Washington, D.C., residents suffering the standstill of a shuttered government survived the 16-day ordeal with a healthy dose of alcohol and comfort food, a social media analysis found.
Foursquare released data on Thursday about location check-ins using their mobile app, focusing on the Washington, D.C., metro area. Its analysis of patterns among social check-ins on the Foursquare app found that during the shutdown, Washington residents were enjoying the first week of the shutdown by drinking more heavily and visiting expensive restaurants–at least during the first week.
More highights from Foursquare’s analysis of check-in data reveals:
- During the first week of the shutdown, Washington residents checked in at more bars and Italian restaurants.
- Those bar stops increased by over 50% while patrons and furloughed workers were perhaps celebrating their time off, or drowning their sorrows by visiting more bars.
- But by the second week of the shutdown, people tightened their wallets. Check-ins at expensive restaurants decreased, as did check-ins at coffee shops, restaurants, and food trucks. Check-ins at bars also returned to normal levels, though dive bars became the drinking locale of choice for residents.
- Not surprisingly, travel check-ins were down as less workers were commuting each day during the shutdown – check-ins at train and subway stations decreased by 25% during the shutdown.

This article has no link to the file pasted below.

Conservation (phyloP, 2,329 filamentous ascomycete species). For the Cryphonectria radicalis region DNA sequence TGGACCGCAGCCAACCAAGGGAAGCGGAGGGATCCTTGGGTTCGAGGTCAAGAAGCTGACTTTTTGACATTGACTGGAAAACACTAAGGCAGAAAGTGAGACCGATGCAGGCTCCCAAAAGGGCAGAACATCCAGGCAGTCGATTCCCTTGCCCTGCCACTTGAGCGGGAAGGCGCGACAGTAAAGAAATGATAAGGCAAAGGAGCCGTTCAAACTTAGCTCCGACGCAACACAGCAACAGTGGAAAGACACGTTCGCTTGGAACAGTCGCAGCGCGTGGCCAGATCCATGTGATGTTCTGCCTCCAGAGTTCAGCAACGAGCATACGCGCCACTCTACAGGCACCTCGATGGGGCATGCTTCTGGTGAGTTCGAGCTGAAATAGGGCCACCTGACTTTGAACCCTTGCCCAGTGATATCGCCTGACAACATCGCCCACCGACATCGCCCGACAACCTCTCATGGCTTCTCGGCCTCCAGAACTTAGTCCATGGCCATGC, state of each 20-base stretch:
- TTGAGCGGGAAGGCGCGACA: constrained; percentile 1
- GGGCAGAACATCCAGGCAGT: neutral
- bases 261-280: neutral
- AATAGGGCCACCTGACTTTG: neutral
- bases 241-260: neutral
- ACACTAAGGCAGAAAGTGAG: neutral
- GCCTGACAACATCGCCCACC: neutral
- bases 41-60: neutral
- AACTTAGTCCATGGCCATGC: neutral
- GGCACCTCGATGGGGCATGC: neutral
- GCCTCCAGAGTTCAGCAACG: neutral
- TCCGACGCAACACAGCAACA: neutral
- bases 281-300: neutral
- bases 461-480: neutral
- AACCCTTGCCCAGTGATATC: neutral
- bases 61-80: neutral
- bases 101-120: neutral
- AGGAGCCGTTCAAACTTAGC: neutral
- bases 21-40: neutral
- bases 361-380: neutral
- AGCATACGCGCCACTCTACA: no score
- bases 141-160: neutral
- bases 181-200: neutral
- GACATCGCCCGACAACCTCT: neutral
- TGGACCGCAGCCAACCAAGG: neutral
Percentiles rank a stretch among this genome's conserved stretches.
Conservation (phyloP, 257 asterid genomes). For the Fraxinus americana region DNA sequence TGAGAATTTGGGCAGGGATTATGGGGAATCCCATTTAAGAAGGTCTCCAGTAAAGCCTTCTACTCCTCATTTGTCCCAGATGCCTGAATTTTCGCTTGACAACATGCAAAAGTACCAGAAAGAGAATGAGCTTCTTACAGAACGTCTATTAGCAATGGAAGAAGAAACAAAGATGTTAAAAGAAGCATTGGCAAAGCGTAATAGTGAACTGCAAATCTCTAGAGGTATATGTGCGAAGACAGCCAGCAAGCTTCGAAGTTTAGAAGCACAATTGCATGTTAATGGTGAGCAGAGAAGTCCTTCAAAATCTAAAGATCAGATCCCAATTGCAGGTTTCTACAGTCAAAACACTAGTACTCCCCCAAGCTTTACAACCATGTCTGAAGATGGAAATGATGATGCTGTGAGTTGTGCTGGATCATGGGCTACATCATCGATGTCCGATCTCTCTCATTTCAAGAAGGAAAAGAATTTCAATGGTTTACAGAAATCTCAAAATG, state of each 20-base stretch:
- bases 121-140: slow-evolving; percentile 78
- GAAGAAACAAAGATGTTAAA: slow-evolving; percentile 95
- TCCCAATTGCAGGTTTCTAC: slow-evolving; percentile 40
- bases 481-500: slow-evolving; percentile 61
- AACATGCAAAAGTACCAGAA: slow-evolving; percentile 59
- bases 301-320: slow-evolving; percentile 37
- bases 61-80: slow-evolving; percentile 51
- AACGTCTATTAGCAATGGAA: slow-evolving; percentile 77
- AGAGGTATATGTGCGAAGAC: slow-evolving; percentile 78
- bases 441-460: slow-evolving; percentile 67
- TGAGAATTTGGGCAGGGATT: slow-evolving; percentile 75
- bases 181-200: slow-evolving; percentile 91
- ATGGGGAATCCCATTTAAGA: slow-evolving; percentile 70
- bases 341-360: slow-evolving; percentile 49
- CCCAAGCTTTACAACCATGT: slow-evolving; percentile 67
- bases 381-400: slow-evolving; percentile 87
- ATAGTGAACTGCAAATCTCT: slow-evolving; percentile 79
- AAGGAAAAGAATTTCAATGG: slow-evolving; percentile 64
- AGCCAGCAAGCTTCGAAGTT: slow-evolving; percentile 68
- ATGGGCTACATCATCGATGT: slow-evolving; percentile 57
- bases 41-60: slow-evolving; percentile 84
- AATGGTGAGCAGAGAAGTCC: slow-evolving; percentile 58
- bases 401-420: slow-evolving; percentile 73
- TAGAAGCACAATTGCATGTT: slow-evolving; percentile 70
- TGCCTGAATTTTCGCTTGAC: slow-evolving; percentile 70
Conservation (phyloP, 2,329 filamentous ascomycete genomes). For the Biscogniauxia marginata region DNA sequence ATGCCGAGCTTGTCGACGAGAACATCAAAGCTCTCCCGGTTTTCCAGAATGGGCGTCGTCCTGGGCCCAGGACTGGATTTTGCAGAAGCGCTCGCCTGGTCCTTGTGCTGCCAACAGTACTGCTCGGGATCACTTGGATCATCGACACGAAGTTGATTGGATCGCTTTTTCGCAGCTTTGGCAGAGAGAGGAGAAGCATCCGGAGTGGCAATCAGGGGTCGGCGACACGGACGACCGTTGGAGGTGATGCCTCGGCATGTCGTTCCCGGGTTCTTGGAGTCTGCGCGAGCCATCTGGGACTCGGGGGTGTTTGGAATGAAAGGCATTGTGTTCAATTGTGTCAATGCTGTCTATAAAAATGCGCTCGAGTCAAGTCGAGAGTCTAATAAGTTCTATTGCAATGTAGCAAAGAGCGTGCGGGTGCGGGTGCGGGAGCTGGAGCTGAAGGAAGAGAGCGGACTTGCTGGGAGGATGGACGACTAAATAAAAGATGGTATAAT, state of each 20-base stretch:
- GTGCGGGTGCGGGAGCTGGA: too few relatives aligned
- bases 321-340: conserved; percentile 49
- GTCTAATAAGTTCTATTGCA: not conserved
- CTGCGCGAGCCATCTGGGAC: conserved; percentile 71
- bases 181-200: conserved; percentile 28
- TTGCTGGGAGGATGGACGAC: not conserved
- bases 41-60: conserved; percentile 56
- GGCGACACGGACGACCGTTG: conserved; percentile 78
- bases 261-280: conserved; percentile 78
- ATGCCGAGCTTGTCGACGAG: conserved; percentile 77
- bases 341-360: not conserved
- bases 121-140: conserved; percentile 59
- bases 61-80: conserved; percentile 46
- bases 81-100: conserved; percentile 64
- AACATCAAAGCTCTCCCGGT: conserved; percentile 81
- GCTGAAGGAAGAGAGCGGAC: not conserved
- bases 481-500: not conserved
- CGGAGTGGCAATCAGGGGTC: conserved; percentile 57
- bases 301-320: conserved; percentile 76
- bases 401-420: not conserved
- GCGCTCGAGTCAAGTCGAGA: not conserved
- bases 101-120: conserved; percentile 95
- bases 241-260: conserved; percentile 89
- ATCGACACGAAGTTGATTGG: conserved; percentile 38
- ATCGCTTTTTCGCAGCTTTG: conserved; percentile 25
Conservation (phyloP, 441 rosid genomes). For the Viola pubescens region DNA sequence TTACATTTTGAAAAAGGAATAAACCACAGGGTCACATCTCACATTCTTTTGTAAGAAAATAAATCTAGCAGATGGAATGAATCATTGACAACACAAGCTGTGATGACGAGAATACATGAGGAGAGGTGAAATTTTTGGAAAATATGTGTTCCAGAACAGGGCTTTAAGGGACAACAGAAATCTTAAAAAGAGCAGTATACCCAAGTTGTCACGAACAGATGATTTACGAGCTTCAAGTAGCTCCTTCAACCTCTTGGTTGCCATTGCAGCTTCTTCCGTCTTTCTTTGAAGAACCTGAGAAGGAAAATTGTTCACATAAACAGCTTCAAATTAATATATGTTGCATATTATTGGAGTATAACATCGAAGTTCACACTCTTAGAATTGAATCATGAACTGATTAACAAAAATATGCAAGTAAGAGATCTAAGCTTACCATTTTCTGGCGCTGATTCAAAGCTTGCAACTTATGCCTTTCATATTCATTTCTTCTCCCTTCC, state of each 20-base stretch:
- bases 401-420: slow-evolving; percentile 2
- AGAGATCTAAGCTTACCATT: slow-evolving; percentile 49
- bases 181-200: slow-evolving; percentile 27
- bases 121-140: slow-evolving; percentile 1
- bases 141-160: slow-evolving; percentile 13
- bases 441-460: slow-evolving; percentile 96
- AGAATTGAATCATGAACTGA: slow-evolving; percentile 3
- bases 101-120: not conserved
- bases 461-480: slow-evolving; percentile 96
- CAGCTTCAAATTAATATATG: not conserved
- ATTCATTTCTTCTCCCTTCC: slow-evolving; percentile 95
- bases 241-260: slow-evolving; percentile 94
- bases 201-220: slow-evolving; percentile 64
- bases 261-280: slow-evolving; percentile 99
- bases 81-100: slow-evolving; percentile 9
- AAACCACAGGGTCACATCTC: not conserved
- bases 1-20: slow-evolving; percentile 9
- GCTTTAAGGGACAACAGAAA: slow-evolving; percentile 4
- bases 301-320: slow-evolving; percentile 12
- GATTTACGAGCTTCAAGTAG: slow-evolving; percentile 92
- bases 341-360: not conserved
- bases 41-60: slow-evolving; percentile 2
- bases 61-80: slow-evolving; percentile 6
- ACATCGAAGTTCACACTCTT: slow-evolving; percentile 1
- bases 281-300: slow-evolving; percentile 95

- Government buildings saw less activity. Check-ins at government buildings around the Capitol decreased by 30% during the two weeks of the shutdown.
- Since Washington is full of monuments, museums, and national landmarks that were all closed during the shutdown, there was an immediate decrease in tourism: check-ins at monuments within the district fell over 25% during the first week of the shutdown, and were down over 60% by October 11.
Washington, D.C., Mayor Vincent Gray reported that during the shutdown, the district saw an increase in alcohol sales and a decline in hotel booking and restaurant revenue. Alcohol sales increased 3% in the first two weeks of October, compared to September sales.
Mayor Gray said: “[During the shutdown, we’ve had] 13,000 fewer hotel bookings and about a $2 million loss in revenue. The one area where we’ve seen an increase is the alcohol tax has increased in the District in Columbia. I won’t try to speculate as to why.”